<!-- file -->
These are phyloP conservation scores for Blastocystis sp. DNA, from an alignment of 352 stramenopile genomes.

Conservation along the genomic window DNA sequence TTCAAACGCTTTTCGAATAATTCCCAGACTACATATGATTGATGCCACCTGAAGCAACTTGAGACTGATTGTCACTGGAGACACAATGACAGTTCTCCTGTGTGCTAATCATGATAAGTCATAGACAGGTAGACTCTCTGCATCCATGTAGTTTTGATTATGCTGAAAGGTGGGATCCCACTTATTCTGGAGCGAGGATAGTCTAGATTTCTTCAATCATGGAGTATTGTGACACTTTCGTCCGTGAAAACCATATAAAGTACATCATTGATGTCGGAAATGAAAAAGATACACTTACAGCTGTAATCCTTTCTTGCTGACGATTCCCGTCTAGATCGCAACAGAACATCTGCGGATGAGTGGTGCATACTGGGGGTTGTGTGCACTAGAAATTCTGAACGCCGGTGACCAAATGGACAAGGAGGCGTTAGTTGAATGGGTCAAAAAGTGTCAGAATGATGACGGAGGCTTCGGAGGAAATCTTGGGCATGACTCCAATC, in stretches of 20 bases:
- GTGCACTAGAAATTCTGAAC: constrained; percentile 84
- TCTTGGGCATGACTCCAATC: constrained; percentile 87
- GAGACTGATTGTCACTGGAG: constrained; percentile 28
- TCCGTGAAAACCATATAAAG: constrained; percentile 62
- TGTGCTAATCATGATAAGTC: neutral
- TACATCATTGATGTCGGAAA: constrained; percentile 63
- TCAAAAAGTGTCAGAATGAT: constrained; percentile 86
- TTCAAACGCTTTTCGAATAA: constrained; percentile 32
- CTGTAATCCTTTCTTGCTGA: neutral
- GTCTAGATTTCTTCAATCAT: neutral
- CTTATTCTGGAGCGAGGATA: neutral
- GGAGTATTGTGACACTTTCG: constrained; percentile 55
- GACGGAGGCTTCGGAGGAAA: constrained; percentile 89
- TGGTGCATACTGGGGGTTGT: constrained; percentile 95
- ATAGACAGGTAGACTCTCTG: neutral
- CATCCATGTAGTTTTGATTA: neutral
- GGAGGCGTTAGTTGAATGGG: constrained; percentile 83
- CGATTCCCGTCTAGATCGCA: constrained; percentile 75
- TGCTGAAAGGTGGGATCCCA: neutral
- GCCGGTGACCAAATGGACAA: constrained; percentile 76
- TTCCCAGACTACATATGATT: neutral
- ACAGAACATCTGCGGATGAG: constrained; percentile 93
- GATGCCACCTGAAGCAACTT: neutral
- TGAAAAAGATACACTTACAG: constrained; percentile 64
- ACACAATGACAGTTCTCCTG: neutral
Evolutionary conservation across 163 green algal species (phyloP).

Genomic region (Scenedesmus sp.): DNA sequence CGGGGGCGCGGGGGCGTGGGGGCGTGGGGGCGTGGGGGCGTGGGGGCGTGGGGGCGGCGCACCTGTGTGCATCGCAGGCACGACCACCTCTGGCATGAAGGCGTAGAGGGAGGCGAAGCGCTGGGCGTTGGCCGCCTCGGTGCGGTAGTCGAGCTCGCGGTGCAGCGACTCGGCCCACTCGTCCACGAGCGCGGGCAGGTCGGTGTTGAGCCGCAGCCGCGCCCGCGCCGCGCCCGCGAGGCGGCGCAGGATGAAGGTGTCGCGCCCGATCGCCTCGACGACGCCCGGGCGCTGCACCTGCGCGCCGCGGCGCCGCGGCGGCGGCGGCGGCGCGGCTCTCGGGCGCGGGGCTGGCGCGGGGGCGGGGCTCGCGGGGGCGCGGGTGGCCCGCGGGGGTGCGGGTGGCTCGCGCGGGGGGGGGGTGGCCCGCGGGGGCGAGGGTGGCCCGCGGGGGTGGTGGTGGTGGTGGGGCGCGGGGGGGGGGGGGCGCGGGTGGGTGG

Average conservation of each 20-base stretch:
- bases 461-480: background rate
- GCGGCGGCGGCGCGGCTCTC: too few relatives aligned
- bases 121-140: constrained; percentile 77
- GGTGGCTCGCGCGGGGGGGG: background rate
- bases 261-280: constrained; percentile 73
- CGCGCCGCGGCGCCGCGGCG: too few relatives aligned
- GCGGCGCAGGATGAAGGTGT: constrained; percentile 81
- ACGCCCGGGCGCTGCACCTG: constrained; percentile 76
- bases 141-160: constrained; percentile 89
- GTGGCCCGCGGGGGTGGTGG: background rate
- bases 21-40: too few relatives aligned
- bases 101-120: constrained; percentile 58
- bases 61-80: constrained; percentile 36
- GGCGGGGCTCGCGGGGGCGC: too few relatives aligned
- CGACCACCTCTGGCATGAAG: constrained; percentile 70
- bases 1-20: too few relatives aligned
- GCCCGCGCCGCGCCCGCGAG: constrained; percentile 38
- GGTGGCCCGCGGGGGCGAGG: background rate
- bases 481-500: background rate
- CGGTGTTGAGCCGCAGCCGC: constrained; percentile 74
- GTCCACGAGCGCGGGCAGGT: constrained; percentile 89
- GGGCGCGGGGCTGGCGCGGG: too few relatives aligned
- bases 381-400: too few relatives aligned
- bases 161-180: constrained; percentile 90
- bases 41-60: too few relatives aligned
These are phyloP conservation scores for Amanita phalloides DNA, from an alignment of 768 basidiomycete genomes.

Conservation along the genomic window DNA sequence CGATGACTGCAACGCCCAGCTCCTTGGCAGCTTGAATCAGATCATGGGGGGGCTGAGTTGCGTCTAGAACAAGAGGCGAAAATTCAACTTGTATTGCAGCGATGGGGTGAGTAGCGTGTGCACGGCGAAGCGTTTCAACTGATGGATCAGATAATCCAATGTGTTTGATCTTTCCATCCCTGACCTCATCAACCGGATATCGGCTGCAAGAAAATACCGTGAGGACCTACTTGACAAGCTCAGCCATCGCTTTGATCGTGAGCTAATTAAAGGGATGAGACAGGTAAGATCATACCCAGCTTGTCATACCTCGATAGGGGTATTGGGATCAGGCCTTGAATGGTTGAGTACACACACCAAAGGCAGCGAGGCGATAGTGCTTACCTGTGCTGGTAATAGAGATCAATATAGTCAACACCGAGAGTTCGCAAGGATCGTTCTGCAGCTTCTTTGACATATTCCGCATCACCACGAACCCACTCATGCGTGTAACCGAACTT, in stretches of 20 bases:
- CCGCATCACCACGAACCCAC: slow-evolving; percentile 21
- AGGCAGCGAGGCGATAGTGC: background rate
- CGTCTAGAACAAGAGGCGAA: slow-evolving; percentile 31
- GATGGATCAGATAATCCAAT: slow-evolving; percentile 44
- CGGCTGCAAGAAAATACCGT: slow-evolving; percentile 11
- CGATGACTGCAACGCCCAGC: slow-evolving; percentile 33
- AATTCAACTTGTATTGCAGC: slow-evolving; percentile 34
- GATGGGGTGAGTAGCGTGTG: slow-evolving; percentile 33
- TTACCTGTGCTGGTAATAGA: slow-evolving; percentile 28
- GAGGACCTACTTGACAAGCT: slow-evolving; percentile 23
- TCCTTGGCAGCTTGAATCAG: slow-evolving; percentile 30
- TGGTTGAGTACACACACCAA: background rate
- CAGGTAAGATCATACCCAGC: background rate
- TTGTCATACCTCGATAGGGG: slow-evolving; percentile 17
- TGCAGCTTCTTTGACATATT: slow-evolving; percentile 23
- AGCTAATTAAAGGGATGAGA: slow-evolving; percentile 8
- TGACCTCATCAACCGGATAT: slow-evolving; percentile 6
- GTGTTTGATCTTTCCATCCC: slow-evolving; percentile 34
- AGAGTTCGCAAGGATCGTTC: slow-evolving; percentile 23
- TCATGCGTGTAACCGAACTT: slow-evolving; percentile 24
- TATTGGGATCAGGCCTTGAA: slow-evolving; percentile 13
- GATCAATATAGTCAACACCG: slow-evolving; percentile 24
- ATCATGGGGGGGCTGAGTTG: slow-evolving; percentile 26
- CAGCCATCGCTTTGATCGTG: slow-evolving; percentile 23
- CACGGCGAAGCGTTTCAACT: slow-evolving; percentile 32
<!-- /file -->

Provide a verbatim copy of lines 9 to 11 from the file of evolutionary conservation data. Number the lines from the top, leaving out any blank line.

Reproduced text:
- TCAAAAAGTGTCAGAATGAT: constrained; percentile 86
- TTCAAACGCTTTTCGAATAA: constrained; percentile 32
- CTGTAATCCTTTCTTGCTGA: neutral